Recent advances in polyphonic piano transcription have been made primarily by a deliberate design of neural network architectures that detect different note states such as onset or sustain and model the temporal evolution of the states. The majority of them, however, use separate neural networks for each note state, thereby optimizing multipleloss functions, and also they handle the temporal evolution of note states by abstract connections between the state-wise neural networks or using a post-processing module. In this paper, we propose a unified neural network architecture where multiple note states are predicted as a softmax output with a single loss function and the temporal order is learned by an auto-regressive connection within the single neural network. This compact model allows to increase note states without architectural complexity. Using the MAESTRO dataset, we examine various combinations of multiple note states including on, onset, sustain, re-onset, offset, and off. We also show that the autoregressive module effectively learns inter-state dependency of notes. Finally, we show that our proposed model achieves performance comparable to state-of-the-arts with fewer parameters.
Synchrozied transciption result. Audio is playback of transcribed midi by Disklavier. SeungJin Cho: Chopin Scherzo in B flat minor Op. 31
Realtime Demo of the system. Played by the Me(Taegyun) and my dear colleagues(Sangeon and Eunjin @ MACLAB).
We explored neural-network architecture for piano transcription.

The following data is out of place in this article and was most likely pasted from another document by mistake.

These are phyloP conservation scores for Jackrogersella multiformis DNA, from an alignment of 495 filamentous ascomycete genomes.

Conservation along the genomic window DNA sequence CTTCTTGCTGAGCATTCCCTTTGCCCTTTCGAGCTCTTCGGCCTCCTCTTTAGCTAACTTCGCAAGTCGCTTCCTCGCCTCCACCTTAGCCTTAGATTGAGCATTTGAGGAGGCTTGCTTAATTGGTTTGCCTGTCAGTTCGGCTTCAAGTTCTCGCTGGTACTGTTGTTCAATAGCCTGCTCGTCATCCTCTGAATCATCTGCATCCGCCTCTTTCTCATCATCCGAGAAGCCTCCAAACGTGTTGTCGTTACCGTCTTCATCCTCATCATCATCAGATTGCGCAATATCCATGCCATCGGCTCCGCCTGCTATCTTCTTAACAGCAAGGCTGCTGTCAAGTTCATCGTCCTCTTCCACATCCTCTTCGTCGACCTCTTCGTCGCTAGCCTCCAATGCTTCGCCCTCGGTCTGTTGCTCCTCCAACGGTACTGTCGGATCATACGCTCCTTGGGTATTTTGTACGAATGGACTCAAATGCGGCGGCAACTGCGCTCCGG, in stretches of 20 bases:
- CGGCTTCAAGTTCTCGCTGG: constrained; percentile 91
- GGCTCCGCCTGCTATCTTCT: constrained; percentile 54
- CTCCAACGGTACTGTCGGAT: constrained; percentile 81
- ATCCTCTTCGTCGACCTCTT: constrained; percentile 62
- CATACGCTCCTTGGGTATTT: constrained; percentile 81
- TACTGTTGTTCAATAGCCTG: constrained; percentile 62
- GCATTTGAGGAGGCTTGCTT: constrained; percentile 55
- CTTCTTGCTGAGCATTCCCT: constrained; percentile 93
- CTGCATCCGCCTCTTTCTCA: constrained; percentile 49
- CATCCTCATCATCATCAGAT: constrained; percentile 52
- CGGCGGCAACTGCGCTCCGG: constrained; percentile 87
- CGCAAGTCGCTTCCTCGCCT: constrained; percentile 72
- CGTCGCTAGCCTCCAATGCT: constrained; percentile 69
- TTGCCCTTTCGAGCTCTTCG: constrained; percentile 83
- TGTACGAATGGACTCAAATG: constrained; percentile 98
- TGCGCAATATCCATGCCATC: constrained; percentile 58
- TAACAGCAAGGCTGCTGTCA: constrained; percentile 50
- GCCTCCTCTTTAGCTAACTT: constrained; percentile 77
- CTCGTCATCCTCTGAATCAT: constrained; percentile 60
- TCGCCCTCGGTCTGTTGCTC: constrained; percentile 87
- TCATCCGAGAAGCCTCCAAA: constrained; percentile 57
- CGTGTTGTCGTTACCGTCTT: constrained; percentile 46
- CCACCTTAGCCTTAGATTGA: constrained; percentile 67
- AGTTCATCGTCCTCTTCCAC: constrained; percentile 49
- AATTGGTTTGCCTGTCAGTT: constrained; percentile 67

We focused that frame-by-frame prediction could be easier if the prior note states are known.
To apply this, we explicitly informs the model by frame of the previous note state.
We also examined various representation type to represent note states.
Our main contributions are as follows:
We proposed autoregressive transcription model, which is online, simple and general architecture. We showed that the model reflect sequential dependency and have similar perfomance capacity compare to SOTA models
We showed that representing multiple note states with softmax and predict them with single network does not degrade the performance
Most of NN based transciption algorithms are based on frame-by-frame model, which predict note activation at every frame.
However, when each frame prediction is independently predicted, resulting posteriogram often contains blurry region.
To overcome this problem, several methods were proposed, including post-processing with musical language model
[2, 4] or GAN based regularization.
We thought that thoses blurry region indicates uncentainty, and the decision would be easier if the model take account the situation of notes just before.
For example, in the following clip it is hard to transcribe notes if you hear only middle part of notes, but it becomes much easier if you listen it from beginning and take account which notes were played.
State conditioning example
We end up with the model with auto-regressive connection, which predict frame activation not only based on spectrogram but also previous note states.
Also, we also had to decide representation of note states. Since it is critial to employing addtional note states ,
we also tried to adapt additional states (onset, offset, re-onset). Previous works usually represent multiple note states with multi binary labels
with branched network structure [1, 2], but we tried to represent all states with a single softmax, since they can be